Purslane – Goldberg Golden Seeds


Purslane – Goldberg Golden Seeds

You may know purslane as a pesky weed, but as we say here in the Beanstalk, “A weed is simply a plant out of place.” This cultivated variety of Purslane is easy to grow and it tastes wonderful in salads. It has crisp and mild tasting succulent leaves that grow larger than its wild relative. Use it as a salad green or sauté lightly. This variety is very heat tolerant.

Approximate amount of seeds per pack: 1000

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When to Plant in Spring:

  • Earliest Planting Date: 2 weeks after Average Last Frost
  • Latest Planting Date: 5 weeks after Average Last Frost
  • Length of Planting Window: 3 weeks
  • To find your Average First or Last Frost, click here and type in your zip code.

Planting Info: Plant seeds ¼ inch deep 4 to 6 inches apart.

Germination: 4-6 days

Days to Maturity: 50

Preferences: moderate water, full sun, grows in almost any type of soil

• History: Purslane is native to India and Persia and has spread throughout the world as an edible plant and as a weed. (University of Illinois Extension) Historically it has been used as a remedy for arthritis and inflammation by European cultures. Chinese herbalists found similar benefits, using it in respiratory and circulatory function (Prairieland Community Supported Agriculture) Known as Ma Chi Xian (pinyin: translates as “horse tooth amaranth”) in traditional Chinese medicine. Its leaves are used for insect or snake bites on the skin, boils, sores, pain from bee stings, bacillary dysentery, diarrhea, hemorrhoids, postpartum bleeding, and intestinal bleeding.

• Nutrition Purslane contains more omega-3 fatty acids (alpha-linolenic acid in particular) than any other leafy vegetable plant.

• Interesting uses. It has a slightly sour and salty taste and is eaten throughout much of Europe, the middle east, Asia, and Mexico. The stems, leaves and flower buds are all edible. Purslane may be used fresh as a salad, stir-fried, or cooked as spinach is, and because of its mucilaginous quality it also is suitable for soups and stews.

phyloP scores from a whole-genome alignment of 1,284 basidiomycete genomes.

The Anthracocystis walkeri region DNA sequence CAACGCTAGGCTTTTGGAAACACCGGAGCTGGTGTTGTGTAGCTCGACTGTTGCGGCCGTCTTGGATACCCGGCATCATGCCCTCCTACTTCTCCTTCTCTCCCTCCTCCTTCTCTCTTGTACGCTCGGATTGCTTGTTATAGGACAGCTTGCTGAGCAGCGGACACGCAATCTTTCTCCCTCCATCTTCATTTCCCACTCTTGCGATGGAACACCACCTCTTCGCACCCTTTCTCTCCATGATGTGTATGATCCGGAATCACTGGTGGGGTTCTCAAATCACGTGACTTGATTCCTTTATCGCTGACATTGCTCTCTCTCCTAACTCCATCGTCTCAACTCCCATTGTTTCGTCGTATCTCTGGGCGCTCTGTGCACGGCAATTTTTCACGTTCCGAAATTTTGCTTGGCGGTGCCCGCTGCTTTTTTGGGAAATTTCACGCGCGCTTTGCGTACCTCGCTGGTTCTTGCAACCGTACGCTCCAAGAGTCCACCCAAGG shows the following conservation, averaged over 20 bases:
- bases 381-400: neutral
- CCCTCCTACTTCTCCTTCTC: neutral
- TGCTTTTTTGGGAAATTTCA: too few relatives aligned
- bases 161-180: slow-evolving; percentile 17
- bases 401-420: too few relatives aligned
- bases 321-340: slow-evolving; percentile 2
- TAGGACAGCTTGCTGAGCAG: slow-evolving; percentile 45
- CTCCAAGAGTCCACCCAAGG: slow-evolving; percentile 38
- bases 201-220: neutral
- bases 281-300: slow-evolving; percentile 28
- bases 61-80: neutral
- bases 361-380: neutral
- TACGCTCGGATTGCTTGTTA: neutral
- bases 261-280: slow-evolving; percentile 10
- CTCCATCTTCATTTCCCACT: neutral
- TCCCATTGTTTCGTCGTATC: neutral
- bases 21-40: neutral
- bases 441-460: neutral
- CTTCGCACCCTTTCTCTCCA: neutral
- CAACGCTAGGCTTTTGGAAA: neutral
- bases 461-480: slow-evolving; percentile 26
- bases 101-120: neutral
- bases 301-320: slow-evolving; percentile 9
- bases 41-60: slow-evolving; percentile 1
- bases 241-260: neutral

• Botanical Trivia: Portulaca oleracea (common purslane, also known as verdolaga, pigweed, little hogweed, red root, pursley, and moss rose) is an annual succulent in the family Portulacaceae, which may reach 40 cm in height. When harvested in the early morning, the leaves have ten times the malic acid content as when harvested in the late afternoon, and thus have a significantly more tangy taste.

Purslane and Parsley Salad
3 tablespoons olive oil
1 tablespoon fresh lemon juice
1 tablespoon finely chopped red onion or shallot
½ pound cherry tomatoes, halved
6 cups packed tender purslane sprigs and leaves (from a 1-pound bunch)
4 cups packed flat-leaf parsley leaves (from 2 large bunches)
Salt and pepper

Directions: Whisk together oil, lemon juice, red onion or shallot, and salt and pepper in a large bowl.
Add tomatoes, purslane, and parsley, gently tossing to coat.
Download Recipe

For other recipes, visit www.prairielandcsa.org


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